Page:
Wednesday, December 3, 2014

Soccer, Intolerance, Beauty, Brutality, Dreams

A comment left by a regular reader, Kyle, of the Helltown Beer Blog got me thinking. Kyle's comment on my post The Middle East and Safety at the 2022 World Cup pointed out the difficulty inherent in writing about soccer when the sport so intimately wraps itself around and weaves itself through the social, political and cultural aspects of our often agonizing world.

As if to prove the tapestry of soccer and life are ever intertwined, earlier this season I wrote about The Columbus Crew's Justin Meram, Do Over! And then, Presto!, Justin was offered the chance to play for his father's country of birth, Iraq, at the end of the Crew's 2014 season.

This triumvirate of stories, Qatar 2022, Justin Meram and his breakout season and Justin Meram being called up to the Iraq National Team, blend together with almost every possible color and texture of the human existence.

A young man, Justin Meram, who plays the sport of soccer and is a United States citizen is offered the chance to play for the national team of a country, Iraq, which is torn apart by war, both cultural and physical. The United States is intimately involved in the war in Iraq.

Iraq's region of the world, the Middle East, is a region in turmoil. The struggle between those who seek tolerance and freedom, and those who wish to continue a long tradition of intolerance and repression rages throughout the Middle East.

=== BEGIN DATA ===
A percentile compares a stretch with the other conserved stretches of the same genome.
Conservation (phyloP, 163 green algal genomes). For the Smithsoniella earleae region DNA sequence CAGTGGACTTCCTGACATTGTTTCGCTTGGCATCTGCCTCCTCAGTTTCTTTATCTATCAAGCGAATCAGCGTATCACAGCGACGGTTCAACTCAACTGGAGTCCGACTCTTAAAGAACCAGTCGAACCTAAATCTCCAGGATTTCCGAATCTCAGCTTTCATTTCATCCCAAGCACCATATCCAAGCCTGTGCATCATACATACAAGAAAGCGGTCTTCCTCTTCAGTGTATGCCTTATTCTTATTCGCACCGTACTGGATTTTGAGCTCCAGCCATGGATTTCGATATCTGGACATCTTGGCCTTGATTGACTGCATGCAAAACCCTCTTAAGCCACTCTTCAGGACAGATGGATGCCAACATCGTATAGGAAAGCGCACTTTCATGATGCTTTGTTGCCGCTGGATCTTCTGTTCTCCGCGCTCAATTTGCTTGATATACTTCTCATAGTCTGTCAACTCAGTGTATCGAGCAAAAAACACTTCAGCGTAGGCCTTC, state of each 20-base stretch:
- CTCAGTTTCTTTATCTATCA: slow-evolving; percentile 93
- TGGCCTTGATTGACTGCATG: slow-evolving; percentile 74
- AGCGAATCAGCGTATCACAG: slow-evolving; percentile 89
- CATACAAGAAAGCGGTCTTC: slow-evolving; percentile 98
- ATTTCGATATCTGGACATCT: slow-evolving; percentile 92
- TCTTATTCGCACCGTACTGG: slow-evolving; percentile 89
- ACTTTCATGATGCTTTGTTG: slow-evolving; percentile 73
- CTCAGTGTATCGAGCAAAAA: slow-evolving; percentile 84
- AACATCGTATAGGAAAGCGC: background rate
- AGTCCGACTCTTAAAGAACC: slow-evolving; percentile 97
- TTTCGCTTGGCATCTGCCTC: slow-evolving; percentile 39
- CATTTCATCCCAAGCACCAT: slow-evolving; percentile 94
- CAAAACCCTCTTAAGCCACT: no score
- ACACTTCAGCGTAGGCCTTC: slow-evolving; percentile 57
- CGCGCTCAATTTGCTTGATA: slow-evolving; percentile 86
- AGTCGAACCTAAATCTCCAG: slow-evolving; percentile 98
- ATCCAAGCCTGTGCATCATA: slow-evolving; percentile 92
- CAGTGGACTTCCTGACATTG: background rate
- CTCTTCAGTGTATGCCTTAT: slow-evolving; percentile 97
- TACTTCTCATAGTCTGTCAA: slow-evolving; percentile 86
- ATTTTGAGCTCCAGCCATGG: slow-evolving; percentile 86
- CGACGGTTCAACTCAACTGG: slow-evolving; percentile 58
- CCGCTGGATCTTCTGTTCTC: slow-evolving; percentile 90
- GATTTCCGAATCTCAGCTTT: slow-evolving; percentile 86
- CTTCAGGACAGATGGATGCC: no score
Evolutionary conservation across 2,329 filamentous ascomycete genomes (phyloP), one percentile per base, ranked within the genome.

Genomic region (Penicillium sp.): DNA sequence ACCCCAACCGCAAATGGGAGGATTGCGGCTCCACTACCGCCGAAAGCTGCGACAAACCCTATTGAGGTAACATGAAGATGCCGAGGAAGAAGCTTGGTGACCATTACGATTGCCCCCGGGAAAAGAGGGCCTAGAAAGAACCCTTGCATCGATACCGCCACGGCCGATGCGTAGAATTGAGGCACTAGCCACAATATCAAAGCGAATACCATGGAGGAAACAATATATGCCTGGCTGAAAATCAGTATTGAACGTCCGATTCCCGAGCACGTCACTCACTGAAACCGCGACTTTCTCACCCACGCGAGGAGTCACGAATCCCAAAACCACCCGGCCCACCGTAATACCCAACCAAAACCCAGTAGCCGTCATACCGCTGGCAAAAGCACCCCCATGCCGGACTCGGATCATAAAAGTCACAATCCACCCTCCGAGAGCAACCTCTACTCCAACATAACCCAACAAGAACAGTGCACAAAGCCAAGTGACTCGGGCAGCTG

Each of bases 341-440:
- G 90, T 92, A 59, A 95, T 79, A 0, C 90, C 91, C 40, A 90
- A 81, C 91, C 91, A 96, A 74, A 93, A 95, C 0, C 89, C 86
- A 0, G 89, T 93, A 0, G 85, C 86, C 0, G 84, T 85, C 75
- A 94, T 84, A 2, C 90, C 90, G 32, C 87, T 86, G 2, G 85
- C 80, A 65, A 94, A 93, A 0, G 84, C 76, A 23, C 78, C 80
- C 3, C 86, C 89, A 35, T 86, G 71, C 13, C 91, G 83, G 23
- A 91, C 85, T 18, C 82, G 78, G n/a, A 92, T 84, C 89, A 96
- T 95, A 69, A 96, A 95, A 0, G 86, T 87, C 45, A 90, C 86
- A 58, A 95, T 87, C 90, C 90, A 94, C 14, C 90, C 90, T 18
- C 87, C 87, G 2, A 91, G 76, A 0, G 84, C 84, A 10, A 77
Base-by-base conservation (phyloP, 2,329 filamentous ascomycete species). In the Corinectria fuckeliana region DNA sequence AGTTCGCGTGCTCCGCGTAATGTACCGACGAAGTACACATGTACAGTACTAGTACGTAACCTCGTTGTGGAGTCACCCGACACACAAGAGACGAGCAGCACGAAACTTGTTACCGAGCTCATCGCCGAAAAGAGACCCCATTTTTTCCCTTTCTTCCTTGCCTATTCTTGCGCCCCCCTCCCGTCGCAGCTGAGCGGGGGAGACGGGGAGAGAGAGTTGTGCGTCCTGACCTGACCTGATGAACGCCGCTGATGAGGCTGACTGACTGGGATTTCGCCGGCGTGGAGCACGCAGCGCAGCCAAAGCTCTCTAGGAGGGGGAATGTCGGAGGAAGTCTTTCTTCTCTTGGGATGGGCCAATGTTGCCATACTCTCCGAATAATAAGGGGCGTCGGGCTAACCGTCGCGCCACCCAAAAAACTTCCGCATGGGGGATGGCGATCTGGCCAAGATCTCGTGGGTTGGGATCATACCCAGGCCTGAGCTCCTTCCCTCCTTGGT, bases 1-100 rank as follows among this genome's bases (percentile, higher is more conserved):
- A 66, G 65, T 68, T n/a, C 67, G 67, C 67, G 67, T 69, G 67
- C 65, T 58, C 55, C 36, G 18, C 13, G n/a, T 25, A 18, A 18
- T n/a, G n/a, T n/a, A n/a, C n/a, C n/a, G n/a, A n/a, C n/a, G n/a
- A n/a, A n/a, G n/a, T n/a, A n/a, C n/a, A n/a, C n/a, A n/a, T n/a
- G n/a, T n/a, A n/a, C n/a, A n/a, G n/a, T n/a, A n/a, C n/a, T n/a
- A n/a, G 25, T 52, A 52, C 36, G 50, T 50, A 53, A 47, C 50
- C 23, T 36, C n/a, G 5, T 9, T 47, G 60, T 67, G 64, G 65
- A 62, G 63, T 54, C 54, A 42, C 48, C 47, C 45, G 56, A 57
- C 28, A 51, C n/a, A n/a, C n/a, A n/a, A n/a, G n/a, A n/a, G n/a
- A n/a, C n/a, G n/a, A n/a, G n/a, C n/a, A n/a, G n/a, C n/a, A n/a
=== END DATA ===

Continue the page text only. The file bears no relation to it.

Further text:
Qatar is part of the Middle East, a very small part in terms of land mass and population, but a very large part in terms of wealth. And yet, despite this wealth, the rulers of Qatar cling to the long tradition of intolerance and repression.

I wonder, what was Jutin's reaction to the call-up? And what was the discussion like between father and son when Justin Meram was offered the chance to play for his father's nation of birth? For a glimpse of what may have transpired read this story from and Kelly Haapala. While there is no mention of Meram's interaction with his father, Justin's own excitement tells you a lot about what playing for Iraq means to him.

Justin's story is an example of the positive product that can emerge from the collision between soccer and life. But there are factions: violent, intolerant and influential factions throughout the Middle East which make Justin's story both inspiring and a cautionary tale.

It is the very culture in much of the Middle East which allows intolerance and systematic rape, murder and torture to continue on such a horrific scale. Qatar is not an outlier to this vicious intolerance. And yet, Qatar has been awarded the beautiful game's most beloved competition.

I hope Justin Meram can continue his dream of playing soccer for his father's home country. I also hope that World Cup 2022 is taken from Qatar. Our beautiful game's greatest and most visible moment should not have the remotest chance of being used to glorify, justify, and legitimize a culture which practices such hate and brutality.

The most difficult aspect of taking in and processing Qatar, the World Cup and Justin Meram's dream is the fact that this triumvirate are not mutually exclusive of each other. Dreams and beauty exist even in the darkest of moments.   

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